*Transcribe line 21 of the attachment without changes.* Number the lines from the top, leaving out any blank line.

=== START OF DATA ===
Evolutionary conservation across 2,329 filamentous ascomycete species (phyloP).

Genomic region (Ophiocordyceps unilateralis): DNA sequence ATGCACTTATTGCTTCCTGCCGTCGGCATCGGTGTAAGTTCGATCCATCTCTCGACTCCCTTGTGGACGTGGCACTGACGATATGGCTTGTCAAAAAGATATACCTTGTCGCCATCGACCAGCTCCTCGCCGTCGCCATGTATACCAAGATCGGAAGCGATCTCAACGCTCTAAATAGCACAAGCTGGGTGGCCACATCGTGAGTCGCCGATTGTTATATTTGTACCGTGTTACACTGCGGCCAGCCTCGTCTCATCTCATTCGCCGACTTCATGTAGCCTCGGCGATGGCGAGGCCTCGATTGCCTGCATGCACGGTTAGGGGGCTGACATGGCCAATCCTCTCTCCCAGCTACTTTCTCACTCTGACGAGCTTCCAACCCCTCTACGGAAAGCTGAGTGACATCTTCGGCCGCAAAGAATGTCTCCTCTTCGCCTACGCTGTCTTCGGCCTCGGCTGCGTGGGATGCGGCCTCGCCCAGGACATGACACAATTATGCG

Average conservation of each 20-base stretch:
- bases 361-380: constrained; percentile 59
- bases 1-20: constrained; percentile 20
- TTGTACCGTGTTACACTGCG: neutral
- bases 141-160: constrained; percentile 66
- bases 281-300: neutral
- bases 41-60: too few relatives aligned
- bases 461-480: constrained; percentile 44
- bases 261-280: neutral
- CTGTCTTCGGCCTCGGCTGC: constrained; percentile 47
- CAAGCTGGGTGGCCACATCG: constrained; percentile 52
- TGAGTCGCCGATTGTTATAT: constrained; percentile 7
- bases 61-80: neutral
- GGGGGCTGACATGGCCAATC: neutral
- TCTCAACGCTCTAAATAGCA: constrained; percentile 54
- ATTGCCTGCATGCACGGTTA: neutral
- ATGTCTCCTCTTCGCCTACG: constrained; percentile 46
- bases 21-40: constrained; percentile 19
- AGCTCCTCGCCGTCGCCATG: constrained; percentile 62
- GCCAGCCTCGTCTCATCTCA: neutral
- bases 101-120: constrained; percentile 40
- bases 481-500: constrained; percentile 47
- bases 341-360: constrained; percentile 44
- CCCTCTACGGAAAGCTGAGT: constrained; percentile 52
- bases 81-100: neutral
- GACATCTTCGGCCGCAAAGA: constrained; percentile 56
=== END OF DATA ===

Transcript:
- AGCTCCTCGCCGTCGCCATG: constrained; percentile 62